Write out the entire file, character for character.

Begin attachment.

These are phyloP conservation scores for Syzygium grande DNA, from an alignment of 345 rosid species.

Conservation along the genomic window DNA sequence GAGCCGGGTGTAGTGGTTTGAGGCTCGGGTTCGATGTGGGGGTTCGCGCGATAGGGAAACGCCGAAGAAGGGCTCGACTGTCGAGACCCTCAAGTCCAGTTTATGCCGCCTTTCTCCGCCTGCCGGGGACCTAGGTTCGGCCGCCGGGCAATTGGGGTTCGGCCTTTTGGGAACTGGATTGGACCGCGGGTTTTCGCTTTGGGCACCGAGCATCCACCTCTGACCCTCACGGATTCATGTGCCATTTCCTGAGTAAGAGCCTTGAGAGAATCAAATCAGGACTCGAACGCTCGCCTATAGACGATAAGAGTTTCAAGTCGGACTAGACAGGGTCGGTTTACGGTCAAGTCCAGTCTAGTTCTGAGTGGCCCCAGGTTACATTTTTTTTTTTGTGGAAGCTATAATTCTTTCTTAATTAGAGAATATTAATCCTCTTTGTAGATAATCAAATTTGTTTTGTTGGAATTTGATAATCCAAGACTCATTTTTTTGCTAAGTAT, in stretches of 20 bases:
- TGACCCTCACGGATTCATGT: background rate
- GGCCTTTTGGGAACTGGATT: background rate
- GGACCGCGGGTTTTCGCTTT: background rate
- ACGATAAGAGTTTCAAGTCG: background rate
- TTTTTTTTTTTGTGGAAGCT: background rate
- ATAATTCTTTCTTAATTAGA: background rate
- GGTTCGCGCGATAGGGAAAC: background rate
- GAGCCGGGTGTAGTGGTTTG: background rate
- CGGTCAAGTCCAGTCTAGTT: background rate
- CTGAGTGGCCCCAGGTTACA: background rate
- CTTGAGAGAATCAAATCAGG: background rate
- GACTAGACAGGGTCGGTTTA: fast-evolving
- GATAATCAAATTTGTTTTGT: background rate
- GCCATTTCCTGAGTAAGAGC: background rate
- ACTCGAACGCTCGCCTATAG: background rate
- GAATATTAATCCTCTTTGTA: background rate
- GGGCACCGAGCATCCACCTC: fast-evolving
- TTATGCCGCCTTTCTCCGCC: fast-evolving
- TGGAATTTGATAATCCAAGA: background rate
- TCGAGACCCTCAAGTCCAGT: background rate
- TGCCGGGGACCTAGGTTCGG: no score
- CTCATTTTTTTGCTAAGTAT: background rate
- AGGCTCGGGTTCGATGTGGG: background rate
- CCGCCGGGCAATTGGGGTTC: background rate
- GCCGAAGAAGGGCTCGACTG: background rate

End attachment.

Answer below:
These are phyloP conservation scores for Syzygium grande DNA, from an alignment of 345 rosid species.

Conservation along the genomic window DNA sequence GAGCCGGGTGTAGTGGTTTGAGGCTCGGGTTCGATGTGGGGGTTCGCGCGATAGGGAAACGCCGAAGAAGGGCTCGACTGTCGAGACCCTCAAGTCCAGTTTATGCCGCCTTTCTCCGCCTGCCGGGGACCTAGGTTCGGCCGCCGGGCAATTGGGGTTCGGCCTTTTGGGAACTGGATTGGACCGCGGGTTTTCGCTTTGGGCACCGAGCATCCACCTCTGACCCTCACGGATTCATGTGCCATTTCCTGAGTAAGAGCCTTGAGAGAATCAAATCAGGACTCGAACGCTCGCCTATAGACGATAAGAGTTTCAAGTCGGACTAGACAGGGTCGGTTTACGGTCAAGTCCAGTCTAGTTCTGAGTGGCCCCAGGTTACATTTTTTTTTTTGTGGAAGCTATAATTCTTTCTTAATTAGAGAATATTAATCCTCTTTGTAGATAATCAAATTTGTTTTGTTGGAATTTGATAATCCAAGACTCATTTTTTTGCTAAGTAT, in stretches of 20 bases:
- TGACCCTCACGGATTCATGT: background rate
- GGCCTTTTGGGAACTGGATT: background rate
- GGACCGCGGGTTTTCGCTTT: background rate
- ACGATAAGAGTTTCAAGTCG: background rate
- TTTTTTTTTTTGTGGAAGCT: background rate
- ATAATTCTTTCTTAATTAGA: background rate
- GGTTCGCGCGATAGGGAAAC: background rate
- GAGCCGGGTGTAGTGGTTTG: background rate
- CGGTCAAGTCCAGTCTAGTT: background rate
- CTGAGTGGCCCCAGGTTACA: background rate
- CTTGAGAGAATCAAATCAGG: background rate
- GACTAGACAGGGTCGGTTTA: fast-evolving
- GATAATCAAATTTGTTTTGT: background rate
- GCCATTTCCTGAGTAAGAGC: background rate
- ACTCGAACGCTCGCCTATAG: background rate
- GAATATTAATCCTCTTTGTA: background rate
- GGGCACCGAGCATCCACCTC: fast-evolving
- TTATGCCGCCTTTCTCCGCC: fast-evolving
- TGGAATTTGATAATCCAAGA: background rate
- TCGAGACCCTCAAGTCCAGT: background rate
- TGCCGGGGACCTAGGTTCGG: no score
- CTCATTTTTTTGCTAAGTAT: background rate
- AGGCTCGGGTTCGATGTGGG: background rate
- CCGCCGGGCAATTGGGGTTC: background rate
- GCCGAAGAAGGGCTCGACTG: background rate